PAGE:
COMPUTATIONAL INTELLIGENCE FOR BRAIN COMPUTER INTERFACE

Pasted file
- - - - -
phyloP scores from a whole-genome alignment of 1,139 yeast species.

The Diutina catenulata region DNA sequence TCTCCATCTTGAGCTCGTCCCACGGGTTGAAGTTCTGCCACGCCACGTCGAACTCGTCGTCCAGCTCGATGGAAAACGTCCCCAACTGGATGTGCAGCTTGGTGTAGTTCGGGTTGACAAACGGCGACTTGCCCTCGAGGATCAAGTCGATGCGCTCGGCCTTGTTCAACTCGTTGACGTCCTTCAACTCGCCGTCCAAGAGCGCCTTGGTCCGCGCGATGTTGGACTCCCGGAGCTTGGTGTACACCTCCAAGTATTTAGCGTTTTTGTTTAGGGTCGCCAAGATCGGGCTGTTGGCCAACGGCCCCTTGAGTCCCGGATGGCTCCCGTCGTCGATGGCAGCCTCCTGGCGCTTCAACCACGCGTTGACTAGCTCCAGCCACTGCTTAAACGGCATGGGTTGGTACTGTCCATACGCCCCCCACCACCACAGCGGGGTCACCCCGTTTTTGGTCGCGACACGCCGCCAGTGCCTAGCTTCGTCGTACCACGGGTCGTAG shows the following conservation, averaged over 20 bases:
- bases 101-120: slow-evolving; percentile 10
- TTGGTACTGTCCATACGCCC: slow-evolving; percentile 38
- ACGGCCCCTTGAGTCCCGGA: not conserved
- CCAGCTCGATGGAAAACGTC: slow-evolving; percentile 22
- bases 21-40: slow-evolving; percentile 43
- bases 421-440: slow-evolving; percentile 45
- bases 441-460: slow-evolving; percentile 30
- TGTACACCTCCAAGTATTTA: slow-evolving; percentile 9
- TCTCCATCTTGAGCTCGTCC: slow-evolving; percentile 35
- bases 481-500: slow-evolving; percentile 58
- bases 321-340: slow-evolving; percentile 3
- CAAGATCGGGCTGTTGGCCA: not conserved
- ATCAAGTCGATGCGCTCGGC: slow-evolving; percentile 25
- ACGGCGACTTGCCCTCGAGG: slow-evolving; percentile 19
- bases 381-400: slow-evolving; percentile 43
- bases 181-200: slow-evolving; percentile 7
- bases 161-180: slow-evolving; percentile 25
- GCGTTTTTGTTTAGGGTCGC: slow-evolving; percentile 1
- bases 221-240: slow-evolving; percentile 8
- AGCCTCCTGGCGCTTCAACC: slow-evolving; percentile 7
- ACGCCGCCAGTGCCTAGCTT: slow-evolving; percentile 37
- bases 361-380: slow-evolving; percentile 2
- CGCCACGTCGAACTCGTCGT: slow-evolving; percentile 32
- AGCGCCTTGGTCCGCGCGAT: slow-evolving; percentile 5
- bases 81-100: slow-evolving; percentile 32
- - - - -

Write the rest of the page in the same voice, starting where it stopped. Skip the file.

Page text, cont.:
Abstract: Brain-Computer Interface (BCI) enhances the capability of a human brain in communicating and interacting with the environment directly. BCI plays an important role in natural cognition, which concerns the studies of brain and behavior at work for enhancing or restoring cognitive functions. Many people may benefit from BCI, which facilitates continuous monitoring of fluctuations in cognitive states under monotonous conditions in workplace or at home. People who suffer from episodic or progressive cognitive impairments in daily life can also benefit from BCI. In this talk, I will first introduce the current status of BCI and its major obstacles: lack of wearable EEG devices, various forms of noise contamination, user/circadian variability, and lack of suitable adaptive cognitive modeling. I will then introduce some methodologies to overcome these obstacles, including discovering the fundamental physiological changes of human cognitive functions at work and then utilizing these main bio-findings and computational intelligence (CI) techniques to monitor, maintain, or track human cognitive states and operating performance. In the second part of my presentation, I will introduce an innovative BCI-inspired research domain called Cyber-Brain-Physical Systems. Some future research directions in this domain will be explored and discussed, including BCI-embedded wearable computing, BCI-based neuro-prosthesis and assistive devices, wearable cognitive robots, and BCI-empowered training. The potential real-life applications of BCI on various aspects of training/education, healthcare, rehabilitation, and medical treatment will also be introduced and discussed.